- Associated Press - Friday, December 3, 2010

NEW YORK (AP) - Mets closer Francisco Rodriguez pleaded guilty Friday to attempted assault to settle charges he attacked his girlfriend’s father at Citi Field last season in a deal that spares him jail time but sends him to additional anger management classes.

The 28-year-old reliever had been charged with assault after he was accused of grabbing Carlos Pena, hauling him into a tunnel near the family lounge beneath the team’s ballpark and punching him in the face after an Aug. 11 game.

He tore a ligament in the thumb of his pitching hand and underwent season-ending surgery after the altercation.

The fight cost Rodriguez more than $3.14 million, in addition to more than seven weeks on the sidelines. And he’s spent months trying to repair his image, apologizing to fans and to the league repeatedly.

The four-time All Star left court without speaking to reporters.

“Mr. Rodriguez is very glad to have this incident behind him,” said his attorney, Christopher Booth. “He’s very remorseful about what happened. It’s been a huge toll on him, emotionally and professionally.”

Rodriguez must undergo 52 weeks of anger management, which includes group and one-on-one sessions. Assistant District Attorney Scott Kessler said the sessions were ordered by prosecutors, not Major League Baseball.

He was sentenced to a conditional discharge, meaning as long as he completes treatment he will stay out of jail. Rodriguez already had been taking anger management classes, Booth said, but those classes don’t count toward his sentence. If he does not comply, he will face 120 days in jail.

“We are pleased that Francisco has accepted responsibility for his actions,” the Mets said in a statement. “We are encouraged that he will continue to undergo therapy and is committed to taking steps to improve himself.”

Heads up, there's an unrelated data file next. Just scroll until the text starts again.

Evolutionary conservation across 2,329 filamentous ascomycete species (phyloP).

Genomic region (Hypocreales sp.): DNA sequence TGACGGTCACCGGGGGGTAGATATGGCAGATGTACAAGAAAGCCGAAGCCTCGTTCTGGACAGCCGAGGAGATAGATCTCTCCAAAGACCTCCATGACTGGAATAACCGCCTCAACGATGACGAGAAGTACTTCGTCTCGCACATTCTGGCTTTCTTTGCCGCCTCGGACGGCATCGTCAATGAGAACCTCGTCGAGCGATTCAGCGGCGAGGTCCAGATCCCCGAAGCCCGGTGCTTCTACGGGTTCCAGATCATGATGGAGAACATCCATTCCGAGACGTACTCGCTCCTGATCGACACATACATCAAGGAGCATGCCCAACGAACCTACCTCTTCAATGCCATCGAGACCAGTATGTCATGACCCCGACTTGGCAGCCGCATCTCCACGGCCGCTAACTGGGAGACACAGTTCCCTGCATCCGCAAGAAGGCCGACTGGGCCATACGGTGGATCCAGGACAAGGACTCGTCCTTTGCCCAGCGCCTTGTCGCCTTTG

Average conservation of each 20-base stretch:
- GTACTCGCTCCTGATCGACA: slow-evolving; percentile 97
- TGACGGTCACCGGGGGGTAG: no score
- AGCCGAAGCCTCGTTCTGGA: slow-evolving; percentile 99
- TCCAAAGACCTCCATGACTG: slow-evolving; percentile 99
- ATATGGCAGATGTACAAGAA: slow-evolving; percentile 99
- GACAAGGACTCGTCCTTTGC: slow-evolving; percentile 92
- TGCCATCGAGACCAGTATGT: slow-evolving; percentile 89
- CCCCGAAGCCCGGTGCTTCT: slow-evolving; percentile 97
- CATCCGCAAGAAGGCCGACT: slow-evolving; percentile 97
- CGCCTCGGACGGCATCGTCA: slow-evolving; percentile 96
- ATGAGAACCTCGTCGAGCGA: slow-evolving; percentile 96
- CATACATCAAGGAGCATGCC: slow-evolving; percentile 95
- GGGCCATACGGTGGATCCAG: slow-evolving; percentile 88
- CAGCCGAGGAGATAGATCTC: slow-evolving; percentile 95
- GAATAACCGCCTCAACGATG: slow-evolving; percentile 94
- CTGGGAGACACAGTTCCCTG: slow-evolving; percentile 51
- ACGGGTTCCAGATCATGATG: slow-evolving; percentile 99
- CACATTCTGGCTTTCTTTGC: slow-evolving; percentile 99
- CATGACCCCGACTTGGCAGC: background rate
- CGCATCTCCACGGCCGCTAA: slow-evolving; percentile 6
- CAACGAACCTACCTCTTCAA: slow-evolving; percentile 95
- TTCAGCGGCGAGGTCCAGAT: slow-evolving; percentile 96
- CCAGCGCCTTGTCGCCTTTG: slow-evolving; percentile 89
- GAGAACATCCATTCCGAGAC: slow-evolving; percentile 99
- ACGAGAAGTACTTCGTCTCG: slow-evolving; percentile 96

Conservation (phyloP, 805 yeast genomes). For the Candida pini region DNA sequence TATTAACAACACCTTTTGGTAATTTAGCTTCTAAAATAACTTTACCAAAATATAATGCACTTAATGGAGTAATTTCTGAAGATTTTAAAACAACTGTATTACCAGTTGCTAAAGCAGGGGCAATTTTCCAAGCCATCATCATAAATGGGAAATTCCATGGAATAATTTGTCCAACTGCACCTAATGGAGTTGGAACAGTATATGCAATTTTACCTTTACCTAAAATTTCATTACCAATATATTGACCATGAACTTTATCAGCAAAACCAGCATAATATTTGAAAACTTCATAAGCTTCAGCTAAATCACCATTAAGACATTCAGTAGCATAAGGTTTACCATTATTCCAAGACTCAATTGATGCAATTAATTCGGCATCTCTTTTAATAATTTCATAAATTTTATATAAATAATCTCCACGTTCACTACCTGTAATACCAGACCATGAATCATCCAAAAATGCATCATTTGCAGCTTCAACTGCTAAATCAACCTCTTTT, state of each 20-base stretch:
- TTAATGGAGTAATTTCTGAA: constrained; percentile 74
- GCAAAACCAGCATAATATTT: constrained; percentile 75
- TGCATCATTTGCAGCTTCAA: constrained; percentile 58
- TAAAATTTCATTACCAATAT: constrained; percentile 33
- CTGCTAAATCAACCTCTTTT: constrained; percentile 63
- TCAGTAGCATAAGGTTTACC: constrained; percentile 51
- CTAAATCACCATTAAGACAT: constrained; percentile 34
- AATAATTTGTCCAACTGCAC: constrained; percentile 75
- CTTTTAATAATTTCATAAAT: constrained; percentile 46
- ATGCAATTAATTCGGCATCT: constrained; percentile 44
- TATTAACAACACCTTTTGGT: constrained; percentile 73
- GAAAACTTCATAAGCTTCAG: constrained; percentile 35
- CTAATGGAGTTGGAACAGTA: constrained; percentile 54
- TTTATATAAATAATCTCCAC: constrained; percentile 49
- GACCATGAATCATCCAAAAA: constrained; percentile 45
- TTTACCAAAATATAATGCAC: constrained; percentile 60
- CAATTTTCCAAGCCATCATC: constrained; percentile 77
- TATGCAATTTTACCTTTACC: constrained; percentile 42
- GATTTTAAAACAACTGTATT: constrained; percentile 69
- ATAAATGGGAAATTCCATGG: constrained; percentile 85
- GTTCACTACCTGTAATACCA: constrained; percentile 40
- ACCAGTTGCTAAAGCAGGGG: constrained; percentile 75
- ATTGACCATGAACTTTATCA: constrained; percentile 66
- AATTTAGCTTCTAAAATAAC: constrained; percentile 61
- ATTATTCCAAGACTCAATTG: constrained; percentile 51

Booth said the pitcher’s hand was healing nicely. “He’s looking forward to the 2011 season,” the attorney said.

Rodriguez also pleaded guilty Friday to two counts of disorderly conduct for sending dozens of text messages begging his girlfriend Daian Pena for forgiveness after he was told by a judge not to contact her.

He sent her 56 text messages in the weeks after his court date. The messages started out contrite, but got progressively angrier. “Thank you for sinking me turning your back, take good care of my children … and now I see that your were with me because of the money …” he wrote in the final message on Aug. 23, according to the Queens district attorney’s office.

Pena, who is the mother of twins with Rodriguez, never responded. Judge Mary O’Donoghue ordered Rodriguez to keep away from the Penas for two years. He also was ordered to pay $14,444 in medical bills for Carlos Pena and was fined $1,000. He has 30 days to pay.

The guilty pleas resolve both the case involving Carlos Pena and the violation of the restraining order against Daian Pena. Rodriguez had faced a year in jail on the top charge of third-degree assault.

The Mets player is from Venezuela and could’ve faced deportation, but Booth said that would not happen under the terms of the agreement with prosecutors.

Rodriguez was restricted for two days without pay after the initial arrest and was booed when he came to the mound.

The players’ union had filed a grievance protesting how the team handled the case after the Mets refused to pay him on the disqualified list. They also tried to exercise a contractual right to convert the rest of his $37 million, three-year deal to nonguaranteed, meaning they could try to avoid paying most of what’s left on it.

The grievance was settled Oct. 19. Under the agreement between Major League Baseball and the players’ association, the Mets stopped trying to convert the remainder of the contract to nonguaranteed.

Rodriguez is expected to pitch this season. He signed with the Mets after saving 62 games with the Angels in 2008. He was 4-2 with 25 saves and a 2.24 ERA last season.

Queens District Attorney Richard Brown said it was important for Rodriguez to take responsibility for his actions, “for his own sake and that of his family.”

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